As in-room image guidance has become the standard of practice in radiation therapy, the soft-tissue contrast of x-ray-based imaging techniques has become limiting. This has motivated several institutions to work on the integration of in-room magnetic resonance imaging (MRI) and external-beam radiotherapy. Such an approach poses many technical challenges, and a range of solutions have been explored, investigated, and reported. To date, we are aware of 5 groups that are pursuing a system integration of in-room MRI into radiotherapy guidance. (Source: Seminars in Radiation Oncology)
Source: Seminars in Radiation Oncology - June 16, 2014 Category: Cancer & Oncology Authors: Cynthia Ménard, Uulke van der Heide Source Type: research
Magnetic Resonance Image Guided Brachytherapy
The application of magnetic resonance image (MRI)–guided brachytherapy has demonstrated significant growth during the past 2 decades. Clinical improvements in cervix cancer outcomes have been linked to the application of repeated MRI for identification of residual tumor volumes during radiotherapy. This has changed clinical practice in the direction of individualized dose administration, and resulted in mounting evidence of improved clinical outcome regarding local control, overall survival as well as morbidity. MRI-guided prostate high-dose-rate and low-dose-rate brachytherapies have improved the accuracy of target ...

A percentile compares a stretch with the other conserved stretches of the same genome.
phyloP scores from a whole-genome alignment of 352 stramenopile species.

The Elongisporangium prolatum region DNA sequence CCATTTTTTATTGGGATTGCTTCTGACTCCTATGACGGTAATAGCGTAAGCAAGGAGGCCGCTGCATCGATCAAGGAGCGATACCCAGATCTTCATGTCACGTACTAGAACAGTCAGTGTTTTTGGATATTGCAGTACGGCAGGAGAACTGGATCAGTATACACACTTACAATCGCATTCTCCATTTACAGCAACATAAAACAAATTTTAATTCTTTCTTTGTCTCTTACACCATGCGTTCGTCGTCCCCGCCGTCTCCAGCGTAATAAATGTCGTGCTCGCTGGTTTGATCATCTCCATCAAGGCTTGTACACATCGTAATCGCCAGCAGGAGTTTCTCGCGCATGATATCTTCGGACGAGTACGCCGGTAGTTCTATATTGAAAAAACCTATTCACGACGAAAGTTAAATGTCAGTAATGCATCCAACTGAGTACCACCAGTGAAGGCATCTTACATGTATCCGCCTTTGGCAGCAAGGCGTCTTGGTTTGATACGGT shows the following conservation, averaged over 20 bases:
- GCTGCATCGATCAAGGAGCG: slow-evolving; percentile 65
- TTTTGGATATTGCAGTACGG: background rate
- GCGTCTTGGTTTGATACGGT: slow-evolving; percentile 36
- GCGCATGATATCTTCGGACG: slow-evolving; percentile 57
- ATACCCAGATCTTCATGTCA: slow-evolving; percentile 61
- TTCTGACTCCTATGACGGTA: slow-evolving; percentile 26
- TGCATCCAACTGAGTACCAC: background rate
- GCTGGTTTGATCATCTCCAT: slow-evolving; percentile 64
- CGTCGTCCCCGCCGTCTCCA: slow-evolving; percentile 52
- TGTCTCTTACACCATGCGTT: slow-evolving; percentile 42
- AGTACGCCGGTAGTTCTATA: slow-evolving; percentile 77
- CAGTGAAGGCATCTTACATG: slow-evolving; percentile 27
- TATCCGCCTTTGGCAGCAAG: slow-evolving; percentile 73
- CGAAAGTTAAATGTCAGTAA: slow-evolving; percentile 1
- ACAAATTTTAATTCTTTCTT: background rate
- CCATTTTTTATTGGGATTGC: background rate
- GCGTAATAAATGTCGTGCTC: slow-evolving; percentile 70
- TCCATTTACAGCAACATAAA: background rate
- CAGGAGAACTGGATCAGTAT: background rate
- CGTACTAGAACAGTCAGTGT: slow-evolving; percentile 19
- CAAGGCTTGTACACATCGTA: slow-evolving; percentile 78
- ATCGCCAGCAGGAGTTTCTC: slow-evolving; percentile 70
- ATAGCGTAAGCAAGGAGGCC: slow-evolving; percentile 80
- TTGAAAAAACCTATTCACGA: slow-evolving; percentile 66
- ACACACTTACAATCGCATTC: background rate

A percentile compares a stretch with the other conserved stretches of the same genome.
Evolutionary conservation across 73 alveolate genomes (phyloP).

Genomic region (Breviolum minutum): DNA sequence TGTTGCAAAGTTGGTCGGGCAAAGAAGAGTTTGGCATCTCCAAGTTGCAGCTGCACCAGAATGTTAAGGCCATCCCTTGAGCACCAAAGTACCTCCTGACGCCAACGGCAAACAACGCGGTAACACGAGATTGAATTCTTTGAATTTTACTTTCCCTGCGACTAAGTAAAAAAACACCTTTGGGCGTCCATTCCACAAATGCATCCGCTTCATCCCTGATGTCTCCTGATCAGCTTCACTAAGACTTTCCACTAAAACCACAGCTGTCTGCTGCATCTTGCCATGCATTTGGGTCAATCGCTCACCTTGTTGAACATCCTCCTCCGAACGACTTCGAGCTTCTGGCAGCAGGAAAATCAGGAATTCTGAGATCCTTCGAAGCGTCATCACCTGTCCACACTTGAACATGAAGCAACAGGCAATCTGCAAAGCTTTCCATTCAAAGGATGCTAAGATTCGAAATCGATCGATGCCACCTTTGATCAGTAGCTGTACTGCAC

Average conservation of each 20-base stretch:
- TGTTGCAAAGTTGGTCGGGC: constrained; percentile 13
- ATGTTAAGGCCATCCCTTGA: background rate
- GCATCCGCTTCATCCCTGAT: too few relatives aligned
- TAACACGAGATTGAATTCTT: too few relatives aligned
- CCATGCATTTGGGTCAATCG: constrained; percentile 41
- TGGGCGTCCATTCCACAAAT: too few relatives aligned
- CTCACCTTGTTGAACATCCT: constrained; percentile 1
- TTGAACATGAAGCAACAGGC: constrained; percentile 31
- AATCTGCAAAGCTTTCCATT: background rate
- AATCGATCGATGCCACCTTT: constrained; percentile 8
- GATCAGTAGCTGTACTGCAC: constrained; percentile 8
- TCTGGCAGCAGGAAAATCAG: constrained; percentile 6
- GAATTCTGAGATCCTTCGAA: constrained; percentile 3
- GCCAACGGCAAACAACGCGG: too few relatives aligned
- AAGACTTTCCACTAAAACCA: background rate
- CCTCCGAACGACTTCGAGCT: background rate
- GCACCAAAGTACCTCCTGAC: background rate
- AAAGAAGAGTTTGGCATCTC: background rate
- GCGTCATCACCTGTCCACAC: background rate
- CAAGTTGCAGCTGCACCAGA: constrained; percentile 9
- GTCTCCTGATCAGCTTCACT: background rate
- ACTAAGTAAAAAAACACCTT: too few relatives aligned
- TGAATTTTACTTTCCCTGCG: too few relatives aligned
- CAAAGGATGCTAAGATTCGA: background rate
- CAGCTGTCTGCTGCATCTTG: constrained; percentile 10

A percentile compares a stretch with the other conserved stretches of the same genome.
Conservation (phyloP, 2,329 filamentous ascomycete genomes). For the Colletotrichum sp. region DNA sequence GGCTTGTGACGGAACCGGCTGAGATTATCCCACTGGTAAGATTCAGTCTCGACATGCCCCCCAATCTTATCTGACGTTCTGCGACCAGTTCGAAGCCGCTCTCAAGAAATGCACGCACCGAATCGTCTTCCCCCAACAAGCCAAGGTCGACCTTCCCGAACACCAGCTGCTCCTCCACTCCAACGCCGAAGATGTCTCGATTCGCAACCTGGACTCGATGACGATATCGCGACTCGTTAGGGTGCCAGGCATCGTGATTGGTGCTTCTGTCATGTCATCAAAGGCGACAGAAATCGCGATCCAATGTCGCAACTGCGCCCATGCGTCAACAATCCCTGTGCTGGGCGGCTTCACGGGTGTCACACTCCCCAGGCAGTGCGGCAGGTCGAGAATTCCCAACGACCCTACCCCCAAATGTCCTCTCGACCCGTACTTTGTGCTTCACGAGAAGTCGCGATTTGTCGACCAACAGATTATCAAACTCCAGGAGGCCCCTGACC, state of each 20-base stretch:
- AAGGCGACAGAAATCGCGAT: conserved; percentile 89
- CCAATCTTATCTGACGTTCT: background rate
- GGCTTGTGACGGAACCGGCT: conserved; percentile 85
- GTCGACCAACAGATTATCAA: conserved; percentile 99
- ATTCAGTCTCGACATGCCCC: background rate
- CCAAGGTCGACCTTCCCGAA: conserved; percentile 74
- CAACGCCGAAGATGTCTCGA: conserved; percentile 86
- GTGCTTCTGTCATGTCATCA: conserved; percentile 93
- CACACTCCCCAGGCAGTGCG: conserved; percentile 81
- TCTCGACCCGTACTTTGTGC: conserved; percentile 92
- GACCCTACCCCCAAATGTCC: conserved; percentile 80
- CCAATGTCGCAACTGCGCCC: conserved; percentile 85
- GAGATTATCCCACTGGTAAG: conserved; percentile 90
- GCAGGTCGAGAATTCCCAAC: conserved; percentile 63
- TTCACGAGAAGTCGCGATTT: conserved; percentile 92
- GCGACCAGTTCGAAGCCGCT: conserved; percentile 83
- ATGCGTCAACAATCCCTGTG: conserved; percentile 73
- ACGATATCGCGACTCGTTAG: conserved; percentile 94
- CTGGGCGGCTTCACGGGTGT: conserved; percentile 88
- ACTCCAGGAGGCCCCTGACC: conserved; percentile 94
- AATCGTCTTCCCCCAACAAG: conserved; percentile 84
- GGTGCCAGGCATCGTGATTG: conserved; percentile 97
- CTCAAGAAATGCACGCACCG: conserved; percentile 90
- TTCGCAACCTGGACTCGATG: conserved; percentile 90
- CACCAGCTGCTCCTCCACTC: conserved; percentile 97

Source: Seminars in Radiation Oncology - June 16, 2014 Category: Cancer & Oncology Authors: Kari Tanderup, Akila N. Viswanathan, Christian Kirisits, Steven J. Frank Source Type: research
Counterpoint: Opportunities and Challenges of a Magnetic Resonance Imaging–Only Radiotherapy Work Flow
Magnetic resonance (MR) imaging plays an important role in modern radiotherapy. The benefits of MR as compared with those of computed tomography for the definition of target volumes is evident for many soft tissue tumor types. It has been suggested that for these patient groups, the computed tomography examination is unnecessary as part of the preparation for radiotherapy. Here, we review the rationale for an MR-only radiotherapy work flow, as well as the technical challenges and solutions connected to it. (Source: Seminars in Radiation Oncology)